Sharpley, R. Tourism in postmodern Society. Tourism, Tourist and Society (pp.220-256). Kings Ripton Huntingdonshire, U.K.: Elm Publications.

Wylie Robert, W. Tourism and Society; A Guide to Problems and Issues. Venture Publishing inc. 2000.

1861 1881 Tourist guides Te Wairoa Village Tourism: The Great Debate The Great History or Sea Shells and Luggage Tagstourism

1861-1881. Tourist guides Sophia (standing), Kati and another, outside Hinemihi meeting house at Te Wairoa. Taken by Elizabeth Pulman. Te Wairoa village was destroyed in the 1886 eruption of Mount Tarawera, and this house is now at Clandon Park in England. The name of the house in full is Hinemihi o te Ao Tawhito (Hinemihi of the ancient world). Alexander Turnbull Library Alexander Turnbull Library, National Library of New Zealand.

1875 Tourist Ascending Great Pyramid Tourism: The Great Debate The Great History or Sea Shells and Luggage Tagstourism

1875 picture is labeled “Ascending-Pyramid Félix Bonfils Egypt 1875: Tourists receiving help from Egyptians to ascend the “Big Pyramide”. Bonfils, Félix, 1831-1885.


Circa 1900’s. The Steamboat Wharf baggage shed, with a large crowd milling through numerous trunks, Nantucket Heritage Association Library.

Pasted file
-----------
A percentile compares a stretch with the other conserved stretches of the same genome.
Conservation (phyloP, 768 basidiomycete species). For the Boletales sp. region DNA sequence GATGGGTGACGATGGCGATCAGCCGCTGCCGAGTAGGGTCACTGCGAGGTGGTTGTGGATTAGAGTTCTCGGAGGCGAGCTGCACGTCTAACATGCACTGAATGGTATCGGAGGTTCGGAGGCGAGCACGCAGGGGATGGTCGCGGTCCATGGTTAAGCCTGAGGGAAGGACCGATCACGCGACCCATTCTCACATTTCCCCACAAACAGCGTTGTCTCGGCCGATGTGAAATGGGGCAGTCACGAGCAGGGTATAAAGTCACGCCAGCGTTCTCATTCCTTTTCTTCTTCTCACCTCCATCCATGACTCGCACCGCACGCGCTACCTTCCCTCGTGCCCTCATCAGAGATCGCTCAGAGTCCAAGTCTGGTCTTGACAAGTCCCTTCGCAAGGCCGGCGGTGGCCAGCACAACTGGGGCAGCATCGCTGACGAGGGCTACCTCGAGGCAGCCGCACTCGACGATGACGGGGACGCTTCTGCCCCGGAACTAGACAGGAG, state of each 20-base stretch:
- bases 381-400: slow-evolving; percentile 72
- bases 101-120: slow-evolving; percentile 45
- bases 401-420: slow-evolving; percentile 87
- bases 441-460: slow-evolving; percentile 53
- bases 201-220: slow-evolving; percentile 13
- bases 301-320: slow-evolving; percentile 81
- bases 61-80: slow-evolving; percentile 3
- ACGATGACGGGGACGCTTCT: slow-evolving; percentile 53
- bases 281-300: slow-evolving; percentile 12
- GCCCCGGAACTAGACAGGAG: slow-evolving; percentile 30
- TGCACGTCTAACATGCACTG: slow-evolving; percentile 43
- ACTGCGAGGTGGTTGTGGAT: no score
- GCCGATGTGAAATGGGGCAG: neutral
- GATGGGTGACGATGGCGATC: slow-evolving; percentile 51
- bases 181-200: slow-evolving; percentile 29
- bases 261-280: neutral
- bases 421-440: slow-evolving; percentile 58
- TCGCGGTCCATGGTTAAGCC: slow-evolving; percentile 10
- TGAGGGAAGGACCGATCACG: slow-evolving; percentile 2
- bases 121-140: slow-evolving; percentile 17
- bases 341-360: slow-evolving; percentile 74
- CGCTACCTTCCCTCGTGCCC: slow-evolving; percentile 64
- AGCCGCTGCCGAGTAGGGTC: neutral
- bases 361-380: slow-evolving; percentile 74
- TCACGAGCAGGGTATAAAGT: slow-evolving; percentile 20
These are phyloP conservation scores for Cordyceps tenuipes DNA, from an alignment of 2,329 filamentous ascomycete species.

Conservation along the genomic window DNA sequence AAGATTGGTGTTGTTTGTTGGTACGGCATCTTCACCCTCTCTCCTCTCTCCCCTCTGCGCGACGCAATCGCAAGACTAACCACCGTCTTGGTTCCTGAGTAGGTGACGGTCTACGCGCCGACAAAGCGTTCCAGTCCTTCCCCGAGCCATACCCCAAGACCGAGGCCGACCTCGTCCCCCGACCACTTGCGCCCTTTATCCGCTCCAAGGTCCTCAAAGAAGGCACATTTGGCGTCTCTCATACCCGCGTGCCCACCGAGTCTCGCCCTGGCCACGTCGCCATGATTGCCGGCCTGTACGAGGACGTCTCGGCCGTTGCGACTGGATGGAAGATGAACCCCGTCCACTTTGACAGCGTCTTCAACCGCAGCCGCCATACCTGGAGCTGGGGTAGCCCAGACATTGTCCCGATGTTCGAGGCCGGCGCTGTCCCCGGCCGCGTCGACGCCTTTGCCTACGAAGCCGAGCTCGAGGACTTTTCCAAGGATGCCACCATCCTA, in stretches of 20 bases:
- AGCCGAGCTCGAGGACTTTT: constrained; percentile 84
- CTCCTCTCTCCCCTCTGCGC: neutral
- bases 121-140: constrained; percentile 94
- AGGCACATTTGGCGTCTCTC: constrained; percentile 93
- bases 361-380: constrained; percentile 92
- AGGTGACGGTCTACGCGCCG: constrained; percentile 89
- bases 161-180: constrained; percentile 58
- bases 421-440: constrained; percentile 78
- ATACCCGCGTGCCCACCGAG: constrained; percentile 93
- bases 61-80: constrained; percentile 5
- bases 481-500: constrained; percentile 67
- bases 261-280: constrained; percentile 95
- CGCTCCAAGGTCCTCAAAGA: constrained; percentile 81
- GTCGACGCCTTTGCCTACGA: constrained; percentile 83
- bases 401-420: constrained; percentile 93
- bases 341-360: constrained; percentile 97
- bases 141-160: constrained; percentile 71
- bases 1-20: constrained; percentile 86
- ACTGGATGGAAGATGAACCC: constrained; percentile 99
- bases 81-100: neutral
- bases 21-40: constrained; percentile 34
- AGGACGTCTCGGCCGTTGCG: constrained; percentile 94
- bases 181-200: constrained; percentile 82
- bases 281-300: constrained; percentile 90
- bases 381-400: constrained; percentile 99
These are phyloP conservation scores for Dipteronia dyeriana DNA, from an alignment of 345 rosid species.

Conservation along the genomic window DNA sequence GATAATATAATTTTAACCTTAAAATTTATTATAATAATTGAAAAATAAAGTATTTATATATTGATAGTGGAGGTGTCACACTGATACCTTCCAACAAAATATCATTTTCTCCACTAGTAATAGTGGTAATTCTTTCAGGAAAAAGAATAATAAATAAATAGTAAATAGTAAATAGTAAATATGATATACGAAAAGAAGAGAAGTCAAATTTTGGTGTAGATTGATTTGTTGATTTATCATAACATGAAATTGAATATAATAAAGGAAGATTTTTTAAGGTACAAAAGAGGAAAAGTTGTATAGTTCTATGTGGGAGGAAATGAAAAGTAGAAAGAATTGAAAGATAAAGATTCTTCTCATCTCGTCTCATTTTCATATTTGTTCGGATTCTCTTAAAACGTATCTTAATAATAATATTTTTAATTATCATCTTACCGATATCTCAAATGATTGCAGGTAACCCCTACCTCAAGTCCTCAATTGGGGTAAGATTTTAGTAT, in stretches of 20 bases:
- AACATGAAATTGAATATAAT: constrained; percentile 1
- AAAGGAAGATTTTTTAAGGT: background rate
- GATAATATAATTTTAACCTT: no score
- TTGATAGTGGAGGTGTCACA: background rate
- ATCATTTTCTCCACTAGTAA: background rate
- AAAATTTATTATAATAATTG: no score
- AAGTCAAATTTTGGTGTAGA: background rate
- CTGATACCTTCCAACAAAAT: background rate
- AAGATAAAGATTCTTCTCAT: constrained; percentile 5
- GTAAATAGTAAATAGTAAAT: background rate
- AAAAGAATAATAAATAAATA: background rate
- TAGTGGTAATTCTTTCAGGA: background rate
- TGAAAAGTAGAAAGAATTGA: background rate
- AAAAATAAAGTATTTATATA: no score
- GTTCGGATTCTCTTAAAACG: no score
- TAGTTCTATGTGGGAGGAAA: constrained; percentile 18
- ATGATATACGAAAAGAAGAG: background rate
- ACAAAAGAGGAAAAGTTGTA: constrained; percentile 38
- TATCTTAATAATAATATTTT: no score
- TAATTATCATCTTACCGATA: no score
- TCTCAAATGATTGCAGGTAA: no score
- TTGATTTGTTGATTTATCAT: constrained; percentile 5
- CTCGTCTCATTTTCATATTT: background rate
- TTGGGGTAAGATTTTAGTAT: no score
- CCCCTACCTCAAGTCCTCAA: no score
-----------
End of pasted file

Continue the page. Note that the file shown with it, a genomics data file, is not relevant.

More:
Morgat tourisme Tourism: The Great Debate The Great History or Sea Shells and Luggage Tagstourism

visit to caves of Morgat.

Français : vue de la baie de Morgat (Baie de Douarnenez, Finistère, Bretagne, France). La photo est prise des grottes de Crozon, avec au fond l’arche de la pointe du Kador (ou du Gador). Les grottes de Morgat et de Crozon sont visitées par les touristes depuis le 19ème siècle. Public domain image.

1906 Francis Joseph Glacier Tourism: The Great Debate The Great History or Sea Shells and Luggage Tagstourism

1906, Francis Joseph Glacier. Photographer: James Ring (1856-1939), 1906 Albumen print Reference No. PA1-o-436-16-2 Photographic Archive, Alexander Turnbull Library, National Library of New Zealand.

1912 Ice Bridge Niagra Tourism: The Great Debate The Great History or Sea Shells and Luggage Tagstourism

1912. Ice Bridge, Niagara. Title from unverified data provided by the Bain News Service on the negatives or caption cards. Glass negatives. Forms part of: George Grantham Bain Collection (Library of Congress). : Library of Congress, Prints and Photographs Division, Washington, D.C. 20540 USA.


February 29, 1924. Inscribed on negative: George D’Andria/ Pyramids/ 29-2-24 D’Andria. Photographed by George D’Andria. The New York Public Library. Photography Collection, Miriam and Ira D. Wallach Division of Art, Prints and Photographs.

1952 Paris souvenirs Tourism: The Great Debate The Great History or Sea Shells and Luggage Tagstourism

1952. All Paris in a Box. Paris, France. Gelatin-silver print. Photographed by Bing, Ilse, born 1899 – died 1998 (photographers). Gelatin-silver print. Credit Bequeathed by Ilse Bing Wolff.